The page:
Sacha Guddoy

Building a statically deployed blog using Netlify, Github, CircleCI and Contentful

Deployment strategies
Posted: Friday, August 2nd, 2019, 5:47:59 PM

What is JAMstack?

JAMstack is a newish paradigm that can generally be thought of as aiming to allow for rapid iteration, high scalability and high performance by splitting each part of the web stack in to its own small service.

The key components of a JAMstack application... stack are the following:

  • Javascript

    • Fetches your data from API services

    • Facilitates UI functionality

  • API services

    • Fetch your data from external APIs

    • No need to run a web-server

  • Markup content

    • Can be statically generated at build-time

    • Or built at run-time



One of the biggest advantages of this application architecture is scalability. If you have too many users hitting your APIs several times every time they load a page, this could pose problems for scalability. Static exports flip that problem around, and inline the data at build-time rather than run-time. This means that users don't always need to hit your APIs to get content, and can just download static files from your CDN instead, a much cheaper, more scalable and faster solution.


You can avoid exposing information about your api's structure and hide secure credentials by accessing APIs from your build system rather than in the browser.



This isn't a particularly straightforward thing to implement, even using a framework like next.js. There is a lot of a good tooling and some comprehensive templates for Gatsby which makes a stack like this easy to set up. However, without good knowledge of the underlying principles, how the tools implement them and how they fit together, it can be difficult to customise your implementation.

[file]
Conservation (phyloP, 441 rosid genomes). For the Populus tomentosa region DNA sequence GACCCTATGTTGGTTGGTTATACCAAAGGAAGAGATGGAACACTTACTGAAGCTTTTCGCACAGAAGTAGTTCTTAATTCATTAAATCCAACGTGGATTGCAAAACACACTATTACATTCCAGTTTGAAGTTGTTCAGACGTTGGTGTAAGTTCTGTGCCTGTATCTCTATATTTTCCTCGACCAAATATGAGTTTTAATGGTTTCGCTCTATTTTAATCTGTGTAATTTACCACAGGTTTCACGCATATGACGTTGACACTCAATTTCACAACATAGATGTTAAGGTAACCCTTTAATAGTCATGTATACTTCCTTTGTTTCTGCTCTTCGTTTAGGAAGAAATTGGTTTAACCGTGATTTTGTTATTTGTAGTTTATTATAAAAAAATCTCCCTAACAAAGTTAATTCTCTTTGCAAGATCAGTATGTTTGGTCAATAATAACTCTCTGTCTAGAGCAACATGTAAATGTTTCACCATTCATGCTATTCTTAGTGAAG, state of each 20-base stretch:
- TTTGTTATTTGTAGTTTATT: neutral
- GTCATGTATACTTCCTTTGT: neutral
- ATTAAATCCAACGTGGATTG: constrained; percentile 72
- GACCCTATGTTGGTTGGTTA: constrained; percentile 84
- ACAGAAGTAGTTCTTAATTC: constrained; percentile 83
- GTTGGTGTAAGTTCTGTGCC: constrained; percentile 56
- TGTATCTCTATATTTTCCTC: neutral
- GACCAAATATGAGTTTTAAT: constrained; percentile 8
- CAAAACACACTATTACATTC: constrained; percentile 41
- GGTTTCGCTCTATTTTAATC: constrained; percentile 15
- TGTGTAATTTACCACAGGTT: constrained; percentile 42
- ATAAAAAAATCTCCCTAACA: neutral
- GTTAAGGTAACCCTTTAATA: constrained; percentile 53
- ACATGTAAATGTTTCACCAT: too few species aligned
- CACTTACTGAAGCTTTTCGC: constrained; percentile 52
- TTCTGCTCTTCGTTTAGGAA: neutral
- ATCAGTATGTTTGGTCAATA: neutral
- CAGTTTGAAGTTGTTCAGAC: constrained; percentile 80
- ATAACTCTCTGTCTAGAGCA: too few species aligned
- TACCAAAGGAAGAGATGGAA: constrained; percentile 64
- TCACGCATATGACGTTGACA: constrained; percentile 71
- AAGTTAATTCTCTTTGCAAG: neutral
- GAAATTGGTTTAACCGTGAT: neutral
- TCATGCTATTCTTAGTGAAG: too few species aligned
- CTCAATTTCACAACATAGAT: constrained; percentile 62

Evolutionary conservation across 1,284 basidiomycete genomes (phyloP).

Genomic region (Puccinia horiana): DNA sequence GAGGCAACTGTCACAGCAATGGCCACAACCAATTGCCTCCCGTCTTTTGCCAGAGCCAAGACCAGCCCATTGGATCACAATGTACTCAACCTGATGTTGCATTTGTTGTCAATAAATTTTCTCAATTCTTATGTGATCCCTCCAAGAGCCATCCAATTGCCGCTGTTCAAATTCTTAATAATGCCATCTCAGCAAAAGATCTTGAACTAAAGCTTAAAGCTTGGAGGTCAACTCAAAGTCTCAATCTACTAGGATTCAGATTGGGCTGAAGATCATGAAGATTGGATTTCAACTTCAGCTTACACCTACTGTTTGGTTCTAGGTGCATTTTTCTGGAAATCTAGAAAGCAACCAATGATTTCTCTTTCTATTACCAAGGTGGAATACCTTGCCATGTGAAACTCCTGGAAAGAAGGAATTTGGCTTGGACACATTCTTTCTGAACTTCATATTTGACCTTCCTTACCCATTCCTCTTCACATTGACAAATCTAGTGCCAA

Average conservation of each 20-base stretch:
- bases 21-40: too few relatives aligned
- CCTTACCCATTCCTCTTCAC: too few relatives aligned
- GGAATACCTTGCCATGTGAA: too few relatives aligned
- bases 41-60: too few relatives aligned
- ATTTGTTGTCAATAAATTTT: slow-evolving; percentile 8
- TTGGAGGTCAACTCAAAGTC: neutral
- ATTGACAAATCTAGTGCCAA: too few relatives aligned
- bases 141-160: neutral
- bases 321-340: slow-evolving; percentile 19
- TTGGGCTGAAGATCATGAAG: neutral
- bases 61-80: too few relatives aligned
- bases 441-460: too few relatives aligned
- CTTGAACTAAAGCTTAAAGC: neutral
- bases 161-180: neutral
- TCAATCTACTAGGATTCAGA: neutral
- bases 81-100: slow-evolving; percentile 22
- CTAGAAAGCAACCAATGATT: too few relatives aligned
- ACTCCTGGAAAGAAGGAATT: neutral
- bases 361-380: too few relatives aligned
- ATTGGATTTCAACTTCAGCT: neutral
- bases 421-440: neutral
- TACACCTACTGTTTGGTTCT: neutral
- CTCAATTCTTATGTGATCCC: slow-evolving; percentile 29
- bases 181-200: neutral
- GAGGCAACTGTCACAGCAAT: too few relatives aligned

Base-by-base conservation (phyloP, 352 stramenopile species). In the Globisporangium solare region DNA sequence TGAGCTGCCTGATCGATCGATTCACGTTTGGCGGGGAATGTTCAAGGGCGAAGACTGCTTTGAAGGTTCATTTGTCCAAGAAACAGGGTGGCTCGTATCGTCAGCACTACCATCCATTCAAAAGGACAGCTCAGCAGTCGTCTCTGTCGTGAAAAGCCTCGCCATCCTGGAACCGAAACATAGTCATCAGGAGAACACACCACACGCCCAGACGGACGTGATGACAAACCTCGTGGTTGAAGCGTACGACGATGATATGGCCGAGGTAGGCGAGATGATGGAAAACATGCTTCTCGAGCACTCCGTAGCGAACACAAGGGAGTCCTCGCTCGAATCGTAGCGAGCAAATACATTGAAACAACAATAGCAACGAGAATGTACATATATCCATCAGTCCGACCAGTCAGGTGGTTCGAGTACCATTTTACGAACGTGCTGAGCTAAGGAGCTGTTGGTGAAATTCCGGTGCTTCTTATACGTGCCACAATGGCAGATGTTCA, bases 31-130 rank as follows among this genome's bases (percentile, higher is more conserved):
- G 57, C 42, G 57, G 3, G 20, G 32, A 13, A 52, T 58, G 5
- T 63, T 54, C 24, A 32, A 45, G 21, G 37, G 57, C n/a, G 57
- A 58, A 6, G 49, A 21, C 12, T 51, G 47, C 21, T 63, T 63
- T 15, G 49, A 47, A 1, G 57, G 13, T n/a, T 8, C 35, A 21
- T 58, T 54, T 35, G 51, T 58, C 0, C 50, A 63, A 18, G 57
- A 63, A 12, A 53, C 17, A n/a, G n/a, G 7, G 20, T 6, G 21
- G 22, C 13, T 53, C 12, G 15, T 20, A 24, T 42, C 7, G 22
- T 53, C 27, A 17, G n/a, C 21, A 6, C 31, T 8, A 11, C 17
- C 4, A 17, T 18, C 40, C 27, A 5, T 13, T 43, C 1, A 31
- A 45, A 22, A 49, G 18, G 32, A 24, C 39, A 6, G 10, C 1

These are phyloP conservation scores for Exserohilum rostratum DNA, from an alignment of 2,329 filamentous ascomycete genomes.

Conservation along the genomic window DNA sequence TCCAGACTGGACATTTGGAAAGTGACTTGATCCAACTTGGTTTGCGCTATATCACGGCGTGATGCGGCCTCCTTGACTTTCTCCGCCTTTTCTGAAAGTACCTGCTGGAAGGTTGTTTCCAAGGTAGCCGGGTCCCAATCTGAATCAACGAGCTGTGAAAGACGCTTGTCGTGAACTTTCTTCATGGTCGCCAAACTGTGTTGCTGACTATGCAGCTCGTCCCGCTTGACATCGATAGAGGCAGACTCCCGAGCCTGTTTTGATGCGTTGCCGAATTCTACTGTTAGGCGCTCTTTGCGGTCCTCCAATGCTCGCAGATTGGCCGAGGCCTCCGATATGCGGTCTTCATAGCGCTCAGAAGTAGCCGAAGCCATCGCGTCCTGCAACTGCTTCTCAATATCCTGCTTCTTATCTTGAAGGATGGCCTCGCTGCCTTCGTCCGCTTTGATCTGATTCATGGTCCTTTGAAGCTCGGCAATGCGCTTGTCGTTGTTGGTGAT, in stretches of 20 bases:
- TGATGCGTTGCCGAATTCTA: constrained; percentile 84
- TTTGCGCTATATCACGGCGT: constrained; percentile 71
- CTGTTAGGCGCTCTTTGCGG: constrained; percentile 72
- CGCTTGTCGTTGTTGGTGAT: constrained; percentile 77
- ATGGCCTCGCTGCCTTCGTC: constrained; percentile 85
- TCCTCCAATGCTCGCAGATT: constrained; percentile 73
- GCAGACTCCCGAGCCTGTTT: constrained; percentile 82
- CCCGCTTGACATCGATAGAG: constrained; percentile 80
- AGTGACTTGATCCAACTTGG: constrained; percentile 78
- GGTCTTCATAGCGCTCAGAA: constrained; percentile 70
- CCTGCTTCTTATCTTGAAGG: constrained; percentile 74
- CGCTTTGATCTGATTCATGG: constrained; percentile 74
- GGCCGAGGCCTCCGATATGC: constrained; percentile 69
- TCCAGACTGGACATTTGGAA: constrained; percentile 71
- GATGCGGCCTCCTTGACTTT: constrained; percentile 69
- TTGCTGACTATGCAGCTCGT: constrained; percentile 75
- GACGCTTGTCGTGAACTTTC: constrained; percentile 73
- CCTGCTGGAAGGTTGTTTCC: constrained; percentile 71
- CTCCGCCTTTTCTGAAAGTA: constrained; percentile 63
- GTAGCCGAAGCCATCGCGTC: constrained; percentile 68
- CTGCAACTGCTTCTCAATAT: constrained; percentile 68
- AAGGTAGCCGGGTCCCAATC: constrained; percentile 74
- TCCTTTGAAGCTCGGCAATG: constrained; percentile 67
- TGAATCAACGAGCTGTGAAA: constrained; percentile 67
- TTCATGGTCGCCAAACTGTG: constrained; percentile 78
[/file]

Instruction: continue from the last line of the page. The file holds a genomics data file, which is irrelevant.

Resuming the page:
Furthermore there is a lot of fairly complex tooling involved, especially in the CI component of this stack. Too many hours have been lost debugging why something in my build that works on my workstation doesn't work in my CI environment.

This template's stack

This website is implemented using this paradigm. You can view the source code on GitHub.

I'm using NextJS for this deployment, and using its static export feature to build the markup.


At build-time, we pull data from Contentful's API and inline it in to HTML files, which are then statically hosted on Netlify.

Within this getInitialProps call, I fetch content from the database and provide it as props to my page component.

export default class Blog extends React.Component {

  static async getInitialProps() {
    const data = await fetchSomeApiData();
    return { items: data.items };
  render() {
    return <ul>{ => <li>item.title</li>)}</ul>;   

NextJS will render the React components on the server using the data returned by getInitialProps, and inline the resulting HTML in the statically generated HTML file for that page.

When deployed, and a user loads the page in the client, all the markup is ready to be rendered before we need to download any Javascript at all, so our first "contentful" paint is extremely fast. Once this markup is loaded, the javascript bundles created by Next are downloaded and the React tree is mounted to the existing DOM structure.

We take a similar approach with the CSS. Using MaterialUI's makeStyles API, we can generate all the CSS we need at build-time and inline it in to the page.


Deployment is handled by Netlify. By using Netlify's Github integration, we can listen for events on the repo like pushes to specific branches. When a pull request is made to master, we run the CI build and automatically deploy a preview version of the branch with Netlify.